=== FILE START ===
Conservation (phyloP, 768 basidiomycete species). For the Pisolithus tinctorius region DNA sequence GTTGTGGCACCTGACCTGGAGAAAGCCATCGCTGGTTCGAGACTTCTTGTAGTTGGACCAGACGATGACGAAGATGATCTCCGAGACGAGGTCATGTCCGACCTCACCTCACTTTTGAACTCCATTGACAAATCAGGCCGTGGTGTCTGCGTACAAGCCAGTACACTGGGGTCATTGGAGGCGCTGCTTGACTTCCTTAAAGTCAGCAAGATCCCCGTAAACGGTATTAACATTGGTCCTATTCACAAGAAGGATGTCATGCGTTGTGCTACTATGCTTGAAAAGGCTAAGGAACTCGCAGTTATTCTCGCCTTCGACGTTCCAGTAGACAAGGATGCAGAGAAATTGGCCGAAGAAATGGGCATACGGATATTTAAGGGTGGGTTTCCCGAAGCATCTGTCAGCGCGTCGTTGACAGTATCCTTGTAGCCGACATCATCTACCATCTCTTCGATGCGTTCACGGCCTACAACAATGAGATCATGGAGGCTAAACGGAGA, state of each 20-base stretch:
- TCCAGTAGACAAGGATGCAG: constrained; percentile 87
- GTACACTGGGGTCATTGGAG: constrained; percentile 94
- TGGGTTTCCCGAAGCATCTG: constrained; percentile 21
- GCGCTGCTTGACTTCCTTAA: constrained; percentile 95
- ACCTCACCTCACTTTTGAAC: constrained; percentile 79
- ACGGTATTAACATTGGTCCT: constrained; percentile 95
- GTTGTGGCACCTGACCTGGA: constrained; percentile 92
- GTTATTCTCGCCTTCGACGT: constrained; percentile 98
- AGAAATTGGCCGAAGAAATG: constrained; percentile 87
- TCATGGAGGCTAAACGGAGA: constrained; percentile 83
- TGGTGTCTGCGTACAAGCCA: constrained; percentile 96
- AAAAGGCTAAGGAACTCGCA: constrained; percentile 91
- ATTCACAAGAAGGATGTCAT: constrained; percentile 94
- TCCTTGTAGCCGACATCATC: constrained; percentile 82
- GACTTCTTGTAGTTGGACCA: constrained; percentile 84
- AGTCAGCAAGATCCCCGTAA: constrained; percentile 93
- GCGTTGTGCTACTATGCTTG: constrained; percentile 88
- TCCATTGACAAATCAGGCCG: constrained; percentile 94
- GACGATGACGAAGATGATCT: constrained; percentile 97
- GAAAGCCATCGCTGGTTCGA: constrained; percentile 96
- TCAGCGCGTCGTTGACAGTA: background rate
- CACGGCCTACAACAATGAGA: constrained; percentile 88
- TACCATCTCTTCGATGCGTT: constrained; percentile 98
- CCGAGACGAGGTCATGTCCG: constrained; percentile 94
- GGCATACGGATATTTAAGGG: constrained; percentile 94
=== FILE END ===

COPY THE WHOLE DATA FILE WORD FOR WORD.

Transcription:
Conservation (phyloP, 768 basidiomycete species). For the Pisolithus tinctorius region DNA sequence GTTGTGGCACCTGACCTGGAGAAAGCCATCGCTGGTTCGAGACTTCTTGTAGTTGGACCAGACGATGACGAAGATGATCTCCGAGACGAGGTCATGTCCGACCTCACCTCACTTTTGAACTCCATTGACAAATCAGGCCGTGGTGTCTGCGTACAAGCCAGTACACTGGGGTCATTGGAGGCGCTGCTTGACTTCCTTAAAGTCAGCAAGATCCCCGTAAACGGTATTAACATTGGTCCTATTCACAAGAAGGATGTCATGCGTTGTGCTACTATGCTTGAAAAGGCTAAGGAACTCGCAGTTATTCTCGCCTTCGACGTTCCAGTAGACAAGGATGCAGAGAAATTGGCCGAAGAAATGGGCATACGGATATTTAAGGGTGGGTTTCCCGAAGCATCTGTCAGCGCGTCGTTGACAGTATCCTTGTAGCCGACATCATCTACCATCTCTTCGATGCGTTCACGGCCTACAACAATGAGATCATGGAGGCTAAACGGAGA, state of each 20-base stretch:
- TCCAGTAGACAAGGATGCAG: constrained; percentile 87
- GTACACTGGGGTCATTGGAG: constrained; percentile 94
- TGGGTTTCCCGAAGCATCTG: constrained; percentile 21
- GCGCTGCTTGACTTCCTTAA: constrained; percentile 95
- ACCTCACCTCACTTTTGAAC: constrained; percentile 79
- ACGGTATTAACATTGGTCCT: constrained; percentile 95
- GTTGTGGCACCTGACCTGGA: constrained; percentile 92
- GTTATTCTCGCCTTCGACGT: constrained; percentile 98
- AGAAATTGGCCGAAGAAATG: constrained; percentile 87
- TCATGGAGGCTAAACGGAGA: constrained; percentile 83
- TGGTGTCTGCGTACAAGCCA: constrained; percentile 96
- AAAAGGCTAAGGAACTCGCA: constrained; percentile 91
- ATTCACAAGAAGGATGTCAT: constrained; percentile 94
- TCCTTGTAGCCGACATCATC: constrained; percentile 82
- GACTTCTTGTAGTTGGACCA: constrained; percentile 84
- AGTCAGCAAGATCCCCGTAA: constrained; percentile 93
- GCGTTGTGCTACTATGCTTG: constrained; percentile 88
- TCCATTGACAAATCAGGCCG: constrained; percentile 94
- GACGATGACGAAGATGATCT: constrained; percentile 97
- GAAAGCCATCGCTGGTTCGA: constrained; percentile 96
- TCAGCGCGTCGTTGACAGTA: background rate
- CACGGCCTACAACAATGAGA: constrained; percentile 88
- TACCATCTCTTCGATGCGTT: constrained; percentile 98
- CCGAGACGAGGTCATGTCCG: constrained; percentile 94
- GGCATACGGATATTTAAGGG: constrained; percentile 94